The JENDELA initiative which was announced in August 2020 by former Prime Minister Muhyiddin Yassin was aimed at improving 4G connectivity and increasing access to fibre broadband. According to the latest JENDELA report presented by the Malaysian Communications and Multimedia Commission (MCMC), Malaysia has exceeded its target of achieving 35Mbps average mobile speeds at the end of last year, which is a year ahead of schedule.
When JENDELA was introduced, it has several key targets to achieve by the end of 2022 which include improving average mobile speeds from 25Mbps to 35Mbps, and increasing 4G coverage from 91.8% to 96.9%. When it comes to fibre access, JENDELA also aims at increasing fibre passed premises from 5 million to 7.5 million. As of 31st December 2021, there are a total of 6.848 million premises passed with fibre, and the progress appears to be on track to hit the target.
JENDELA records 37.30Mbps but why Ookla records 26.91Mbps?
Based on the latest report, Malaysia’s average mobile speed has increased to 37.30Mbps and MCMC states that it is based on data from Ookla Global Speed Test Index. However, if you refer to Ookla’s Speedtest Global Index, Malaysia has an average speed of 26.91Mbps in January 2022 with a global rank of 65. If you’re wondering why there’s a discrepancy, Ookla has recently revised its global index data from mean to median. MCMC says it will continue to use mean in order to keep its reports consistent.
Median vs Mean
According to Ookla, they made the shift to median calculation as it captures the typical user’s experience as median is less likely to be influenced by outliers than mean. When using mean, a few users in selected areas that can achieve 100-200Mbps speeds can greatly affect the average calculation which could give a false impression that everyone’s internet experience is improving. You can see how greatly median and mean calculation differs in the example above.
Ookla also added that the switch to median allows countries where a greater share of people have high-speed internet to rank higher on the index, rather than rewarding countries where only a few areas have really high speeds and everyone else is left waiting.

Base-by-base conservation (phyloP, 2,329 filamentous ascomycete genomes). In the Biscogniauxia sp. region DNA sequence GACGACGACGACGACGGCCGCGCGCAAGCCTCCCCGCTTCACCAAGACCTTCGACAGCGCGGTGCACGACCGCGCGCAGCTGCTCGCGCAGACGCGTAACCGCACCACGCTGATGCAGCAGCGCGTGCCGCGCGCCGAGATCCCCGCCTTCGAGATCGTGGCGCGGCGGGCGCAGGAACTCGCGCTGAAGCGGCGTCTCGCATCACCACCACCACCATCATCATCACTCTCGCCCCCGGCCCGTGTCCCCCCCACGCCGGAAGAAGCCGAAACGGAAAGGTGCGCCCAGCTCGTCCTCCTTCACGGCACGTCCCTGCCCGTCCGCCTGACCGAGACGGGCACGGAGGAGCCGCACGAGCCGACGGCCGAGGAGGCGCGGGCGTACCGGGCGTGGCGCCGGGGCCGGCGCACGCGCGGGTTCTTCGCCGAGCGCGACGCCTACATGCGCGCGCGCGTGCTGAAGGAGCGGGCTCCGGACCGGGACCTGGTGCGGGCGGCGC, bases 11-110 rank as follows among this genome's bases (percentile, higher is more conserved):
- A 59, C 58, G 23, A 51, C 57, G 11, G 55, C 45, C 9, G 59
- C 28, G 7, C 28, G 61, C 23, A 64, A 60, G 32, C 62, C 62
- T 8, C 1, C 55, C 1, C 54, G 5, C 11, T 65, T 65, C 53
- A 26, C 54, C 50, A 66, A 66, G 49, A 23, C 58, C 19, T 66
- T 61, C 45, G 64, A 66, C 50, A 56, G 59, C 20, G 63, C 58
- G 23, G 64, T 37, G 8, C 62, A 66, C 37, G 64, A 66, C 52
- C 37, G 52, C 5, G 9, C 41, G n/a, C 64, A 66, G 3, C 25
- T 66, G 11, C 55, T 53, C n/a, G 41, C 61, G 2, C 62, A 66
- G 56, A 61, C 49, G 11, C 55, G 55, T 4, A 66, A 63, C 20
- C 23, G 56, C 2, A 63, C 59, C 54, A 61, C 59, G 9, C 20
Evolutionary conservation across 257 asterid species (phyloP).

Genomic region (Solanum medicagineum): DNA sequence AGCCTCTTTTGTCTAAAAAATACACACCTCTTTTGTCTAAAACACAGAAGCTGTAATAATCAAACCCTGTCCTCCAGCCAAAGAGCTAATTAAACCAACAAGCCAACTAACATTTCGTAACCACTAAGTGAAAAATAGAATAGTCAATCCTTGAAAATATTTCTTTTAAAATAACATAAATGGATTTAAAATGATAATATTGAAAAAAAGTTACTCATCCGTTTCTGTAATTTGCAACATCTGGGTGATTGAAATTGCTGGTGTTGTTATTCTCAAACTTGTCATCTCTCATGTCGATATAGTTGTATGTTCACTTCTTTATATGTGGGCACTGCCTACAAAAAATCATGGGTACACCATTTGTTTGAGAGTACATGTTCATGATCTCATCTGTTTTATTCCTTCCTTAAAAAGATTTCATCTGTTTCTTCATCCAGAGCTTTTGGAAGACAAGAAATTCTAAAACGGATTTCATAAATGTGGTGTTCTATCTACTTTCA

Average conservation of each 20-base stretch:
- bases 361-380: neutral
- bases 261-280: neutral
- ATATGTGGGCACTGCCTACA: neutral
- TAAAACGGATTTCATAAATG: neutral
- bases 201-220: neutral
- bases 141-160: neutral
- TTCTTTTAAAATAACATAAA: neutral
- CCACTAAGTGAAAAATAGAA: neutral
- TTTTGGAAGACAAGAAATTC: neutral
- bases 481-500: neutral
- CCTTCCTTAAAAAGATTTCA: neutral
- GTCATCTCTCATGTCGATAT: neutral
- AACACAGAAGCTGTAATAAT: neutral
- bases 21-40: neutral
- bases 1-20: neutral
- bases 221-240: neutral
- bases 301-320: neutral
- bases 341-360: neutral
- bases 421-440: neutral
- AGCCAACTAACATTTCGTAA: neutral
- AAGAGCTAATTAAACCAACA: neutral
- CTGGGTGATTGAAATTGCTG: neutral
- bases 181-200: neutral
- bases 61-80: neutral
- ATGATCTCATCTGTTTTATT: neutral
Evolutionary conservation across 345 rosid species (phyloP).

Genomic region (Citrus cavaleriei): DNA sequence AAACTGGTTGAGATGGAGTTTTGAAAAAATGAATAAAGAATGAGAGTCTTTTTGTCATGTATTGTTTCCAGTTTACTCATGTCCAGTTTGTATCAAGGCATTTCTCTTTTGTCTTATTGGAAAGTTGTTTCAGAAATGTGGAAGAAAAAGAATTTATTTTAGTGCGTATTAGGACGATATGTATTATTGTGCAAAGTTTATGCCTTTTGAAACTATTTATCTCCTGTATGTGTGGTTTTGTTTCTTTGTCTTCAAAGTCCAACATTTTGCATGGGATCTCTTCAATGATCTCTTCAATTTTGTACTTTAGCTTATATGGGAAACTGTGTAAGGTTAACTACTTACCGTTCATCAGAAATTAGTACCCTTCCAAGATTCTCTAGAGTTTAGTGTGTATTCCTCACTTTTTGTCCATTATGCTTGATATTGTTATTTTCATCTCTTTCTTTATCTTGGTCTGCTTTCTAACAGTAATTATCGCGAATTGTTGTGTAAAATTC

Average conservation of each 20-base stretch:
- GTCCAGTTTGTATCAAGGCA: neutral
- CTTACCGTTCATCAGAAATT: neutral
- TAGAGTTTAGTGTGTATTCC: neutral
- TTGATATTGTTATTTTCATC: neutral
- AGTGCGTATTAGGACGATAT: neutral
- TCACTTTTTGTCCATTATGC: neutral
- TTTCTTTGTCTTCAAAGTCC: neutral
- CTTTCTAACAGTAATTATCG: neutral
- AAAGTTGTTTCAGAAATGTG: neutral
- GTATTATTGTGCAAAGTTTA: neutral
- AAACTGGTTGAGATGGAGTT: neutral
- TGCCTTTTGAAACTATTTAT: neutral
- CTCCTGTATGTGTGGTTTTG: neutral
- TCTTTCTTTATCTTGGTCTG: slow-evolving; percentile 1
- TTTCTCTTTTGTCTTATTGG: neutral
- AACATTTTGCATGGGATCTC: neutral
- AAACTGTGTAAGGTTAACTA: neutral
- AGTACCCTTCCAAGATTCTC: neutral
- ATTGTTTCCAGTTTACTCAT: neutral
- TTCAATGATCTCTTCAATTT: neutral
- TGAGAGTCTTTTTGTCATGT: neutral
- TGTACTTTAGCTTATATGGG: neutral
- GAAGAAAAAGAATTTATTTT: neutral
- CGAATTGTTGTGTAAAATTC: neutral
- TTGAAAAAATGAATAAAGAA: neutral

Opensignal records 13.5Mbps for Malaysia
Meanwhile, Opensignal, which also tracks mobile experience worldwide has reported an even lower speed of 13.5Mbps for Malaysia for Q4 2021. Based on their data, Malaysia’s download speeds only improved by 2Mbps between Q1 2019 and Q4 2021, while other ASEAN countries (Indonesia, Philippines, Thailand) which were previously performing worse than Malaysia, had doubled their download speeds after they launched 5G with significant coverage.
1.5% 4G coverage remaining for 2022
In terms of coverage, 4G now covers 95.4% of the population which is very close to its 96.9% target. Although there’s just 1.5% coverage remaining, the MCMC shared that the last few percentages are the toughest to complete.
In addition to 4G, JENDELA has also initiated the rollout of satellite broadband in rural areas which will take a long time to deploy mobile services. Previously, the MCMC had targeted to deploy 839 satellite-based broadband wireless access at 839 locations by October 2021 but only 52.1% have been completed by 31st December 2021. The report states that some of the delays are caused by floods and 585 locations (69.7%) have been completed as of 31st January 2022.
In case you missed it, Malaysia’s 3G shutdown is now scheduled to be completed by 31st March 2022 as it was delayed due to the recent floods. 80% of 3G carriers have shut down while 79% of 3G customers have migrated. According to the MCMC, the remaining 440,852 customers have been reminded about the shutdown and they responded that they will migrate to a 4G phone once 3G is fully shut down.